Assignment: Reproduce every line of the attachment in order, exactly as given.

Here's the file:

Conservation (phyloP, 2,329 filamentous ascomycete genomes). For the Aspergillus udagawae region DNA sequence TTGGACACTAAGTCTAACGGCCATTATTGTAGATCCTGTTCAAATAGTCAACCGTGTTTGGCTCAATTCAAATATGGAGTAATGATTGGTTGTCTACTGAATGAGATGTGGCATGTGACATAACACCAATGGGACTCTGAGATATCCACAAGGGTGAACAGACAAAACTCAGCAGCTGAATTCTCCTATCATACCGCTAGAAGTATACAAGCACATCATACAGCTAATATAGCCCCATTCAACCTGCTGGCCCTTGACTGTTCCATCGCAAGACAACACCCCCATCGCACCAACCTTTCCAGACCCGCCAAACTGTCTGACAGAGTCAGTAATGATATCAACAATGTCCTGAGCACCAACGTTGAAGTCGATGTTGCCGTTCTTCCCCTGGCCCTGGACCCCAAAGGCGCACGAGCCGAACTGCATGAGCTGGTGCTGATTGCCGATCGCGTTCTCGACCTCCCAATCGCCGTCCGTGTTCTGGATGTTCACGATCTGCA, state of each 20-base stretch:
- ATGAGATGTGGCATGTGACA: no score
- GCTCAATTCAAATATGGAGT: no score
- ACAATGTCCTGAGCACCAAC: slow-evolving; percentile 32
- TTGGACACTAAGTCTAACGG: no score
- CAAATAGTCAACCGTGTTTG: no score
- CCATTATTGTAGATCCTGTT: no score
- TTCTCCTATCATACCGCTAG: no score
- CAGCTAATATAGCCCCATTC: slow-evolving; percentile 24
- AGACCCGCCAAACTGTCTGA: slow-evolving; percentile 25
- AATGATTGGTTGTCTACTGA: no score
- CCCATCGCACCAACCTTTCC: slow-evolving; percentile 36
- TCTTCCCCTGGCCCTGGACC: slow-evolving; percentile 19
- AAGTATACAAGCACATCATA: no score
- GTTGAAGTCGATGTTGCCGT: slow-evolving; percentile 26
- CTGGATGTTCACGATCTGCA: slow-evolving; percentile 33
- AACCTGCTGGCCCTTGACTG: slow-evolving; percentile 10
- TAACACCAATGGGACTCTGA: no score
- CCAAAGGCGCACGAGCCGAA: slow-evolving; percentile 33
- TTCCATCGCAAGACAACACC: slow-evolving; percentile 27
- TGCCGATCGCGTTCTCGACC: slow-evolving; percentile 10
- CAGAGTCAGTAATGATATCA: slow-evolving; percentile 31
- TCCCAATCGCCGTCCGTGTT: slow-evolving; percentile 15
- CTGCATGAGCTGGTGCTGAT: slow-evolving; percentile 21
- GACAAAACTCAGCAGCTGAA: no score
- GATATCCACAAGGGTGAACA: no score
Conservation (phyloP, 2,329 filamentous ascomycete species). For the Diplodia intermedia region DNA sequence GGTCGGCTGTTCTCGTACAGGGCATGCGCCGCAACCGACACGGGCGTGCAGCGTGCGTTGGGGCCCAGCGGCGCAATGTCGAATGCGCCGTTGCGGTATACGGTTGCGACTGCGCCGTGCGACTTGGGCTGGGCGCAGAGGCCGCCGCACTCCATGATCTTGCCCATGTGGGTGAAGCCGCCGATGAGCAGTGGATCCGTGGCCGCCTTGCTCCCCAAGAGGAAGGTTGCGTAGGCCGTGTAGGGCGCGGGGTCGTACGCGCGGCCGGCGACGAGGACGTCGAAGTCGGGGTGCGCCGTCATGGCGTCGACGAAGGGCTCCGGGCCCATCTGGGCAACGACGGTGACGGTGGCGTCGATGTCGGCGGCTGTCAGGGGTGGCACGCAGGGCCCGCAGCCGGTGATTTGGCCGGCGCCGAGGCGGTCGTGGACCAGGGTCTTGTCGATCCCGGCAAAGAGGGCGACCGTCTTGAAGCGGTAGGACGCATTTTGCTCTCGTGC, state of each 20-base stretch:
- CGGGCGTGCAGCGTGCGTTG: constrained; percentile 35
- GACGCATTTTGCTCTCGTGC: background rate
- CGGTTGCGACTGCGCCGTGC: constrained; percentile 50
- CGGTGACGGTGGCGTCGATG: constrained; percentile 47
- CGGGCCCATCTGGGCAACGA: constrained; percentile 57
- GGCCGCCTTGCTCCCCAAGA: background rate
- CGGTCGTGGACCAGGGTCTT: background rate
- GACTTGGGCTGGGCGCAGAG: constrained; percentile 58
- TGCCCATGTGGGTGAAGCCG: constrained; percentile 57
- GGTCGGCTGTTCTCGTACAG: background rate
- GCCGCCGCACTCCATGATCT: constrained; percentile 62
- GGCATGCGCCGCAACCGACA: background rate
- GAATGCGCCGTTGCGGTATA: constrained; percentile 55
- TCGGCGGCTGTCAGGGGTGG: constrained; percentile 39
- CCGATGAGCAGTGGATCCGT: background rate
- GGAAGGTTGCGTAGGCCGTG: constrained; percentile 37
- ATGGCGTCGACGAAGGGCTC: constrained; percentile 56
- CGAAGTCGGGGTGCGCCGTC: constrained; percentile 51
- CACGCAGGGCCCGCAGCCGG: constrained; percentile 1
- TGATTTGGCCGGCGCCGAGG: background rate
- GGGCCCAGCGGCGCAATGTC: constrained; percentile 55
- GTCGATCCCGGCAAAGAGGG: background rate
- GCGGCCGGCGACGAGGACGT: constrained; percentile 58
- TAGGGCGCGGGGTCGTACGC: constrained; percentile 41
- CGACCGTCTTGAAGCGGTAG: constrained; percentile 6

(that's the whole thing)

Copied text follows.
Conservation (phyloP, 2,329 filamentous ascomycete genomes). For the Aspergillus udagawae region DNA sequence TTGGACACTAAGTCTAACGGCCATTATTGTAGATCCTGTTCAAATAGTCAACCGTGTTTGGCTCAATTCAAATATGGAGTAATGATTGGTTGTCTACTGAATGAGATGTGGCATGTGACATAACACCAATGGGACTCTGAGATATCCACAAGGGTGAACAGACAAAACTCAGCAGCTGAATTCTCCTATCATACCGCTAGAAGTATACAAGCACATCATACAGCTAATATAGCCCCATTCAACCTGCTGGCCCTTGACTGTTCCATCGCAAGACAACACCCCCATCGCACCAACCTTTCCAGACCCGCCAAACTGTCTGACAGAGTCAGTAATGATATCAACAATGTCCTGAGCACCAACGTTGAAGTCGATGTTGCCGTTCTTCCCCTGGCCCTGGACCCCAAAGGCGCACGAGCCGAACTGCATGAGCTGGTGCTGATTGCCGATCGCGTTCTCGACCTCCCAATCGCCGTCCGTGTTCTGGATGTTCACGATCTGCA, state of each 20-base stretch:
- ATGAGATGTGGCATGTGACA: no score
- GCTCAATTCAAATATGGAGT: no score
- ACAATGTCCTGAGCACCAAC: slow-evolving; percentile 32
- TTGGACACTAAGTCTAACGG: no score
- CAAATAGTCAACCGTGTTTG: no score
- CCATTATTGTAGATCCTGTT: no score
- TTCTCCTATCATACCGCTAG: no score
- CAGCTAATATAGCCCCATTC: slow-evolving; percentile 24
- AGACCCGCCAAACTGTCTGA: slow-evolving; percentile 25
- AATGATTGGTTGTCTACTGA: no score
- CCCATCGCACCAACCTTTCC: slow-evolving; percentile 36
- TCTTCCCCTGGCCCTGGACC: slow-evolving; percentile 19
- AAGTATACAAGCACATCATA: no score
- GTTGAAGTCGATGTTGCCGT: slow-evolving; percentile 26
- CTGGATGTTCACGATCTGCA: slow-evolving; percentile 33
- AACCTGCTGGCCCTTGACTG: slow-evolving; percentile 10
- TAACACCAATGGGACTCTGA: no score
- CCAAAGGCGCACGAGCCGAA: slow-evolving; percentile 33
- TTCCATCGCAAGACAACACC: slow-evolving; percentile 27
- TGCCGATCGCGTTCTCGACC: slow-evolving; percentile 10
- CAGAGTCAGTAATGATATCA: slow-evolving; percentile 31
- TCCCAATCGCCGTCCGTGTT: slow-evolving; percentile 15
- CTGCATGAGCTGGTGCTGAT: slow-evolving; percentile 21
- GACAAAACTCAGCAGCTGAA: no score
- GATATCCACAAGGGTGAACA: no score
Conservation (phyloP, 2,329 filamentous ascomycete species). For the Diplodia intermedia region DNA sequence GGTCGGCTGTTCTCGTACAGGGCATGCGCCGCAACCGACACGGGCGTGCAGCGTGCGTTGGGGCCCAGCGGCGCAATGTCGAATGCGCCGTTGCGGTATACGGTTGCGACTGCGCCGTGCGACTTGGGCTGGGCGCAGAGGCCGCCGCACTCCATGATCTTGCCCATGTGGGTGAAGCCGCCGATGAGCAGTGGATCCGTGGCCGCCTTGCTCCCCAAGAGGAAGGTTGCGTAGGCCGTGTAGGGCGCGGGGTCGTACGCGCGGCCGGCGACGAGGACGTCGAAGTCGGGGTGCGCCGTCATGGCGTCGACGAAGGGCTCCGGGCCCATCTGGGCAACGACGGTGACGGTGGCGTCGATGTCGGCGGCTGTCAGGGGTGGCACGCAGGGCCCGCAGCCGGTGATTTGGCCGGCGCCGAGGCGGTCGTGGACCAGGGTCTTGTCGATCCCGGCAAAGAGGGCGACCGTCTTGAAGCGGTAGGACGCATTTTGCTCTCGTGC, state of each 20-base stretch:
- CGGGCGTGCAGCGTGCGTTG: constrained; percentile 35
- GACGCATTTTGCTCTCGTGC: background rate
- CGGTTGCGACTGCGCCGTGC: constrained; percentile 50
- CGGTGACGGTGGCGTCGATG: constrained; percentile 47
- CGGGCCCATCTGGGCAACGA: constrained; percentile 57
- GGCCGCCTTGCTCCCCAAGA: background rate
- CGGTCGTGGACCAGGGTCTT: background rate
- GACTTGGGCTGGGCGCAGAG: constrained; percentile 58
- TGCCCATGTGGGTGAAGCCG: constrained; percentile 57
- GGTCGGCTGTTCTCGTACAG: background rate
- GCCGCCGCACTCCATGATCT: constrained; percentile 62
- GGCATGCGCCGCAACCGACA: background rate
- GAATGCGCCGTTGCGGTATA: constrained; percentile 55
- TCGGCGGCTGTCAGGGGTGG: constrained; percentile 39
- CCGATGAGCAGTGGATCCGT: background rate
- GGAAGGTTGCGTAGGCCGTG: constrained; percentile 37
- ATGGCGTCGACGAAGGGCTC: constrained; percentile 56
- CGAAGTCGGGGTGCGCCGTC: constrained; percentile 51
- CACGCAGGGCCCGCAGCCGG: constrained; percentile 1
- TGATTTGGCCGGCGCCGAGG: background rate
- GGGCCCAGCGGCGCAATGTC: constrained; percentile 55
- GTCGATCCCGGCAAAGAGGG: background rate
- GCGGCCGGCGACGAGGACGT: constrained; percentile 58
- TAGGGCGCGGGGTCGTACGC: constrained; percentile 41
- CGACCGTCTTGAAGCGGTAG: constrained; percentile 6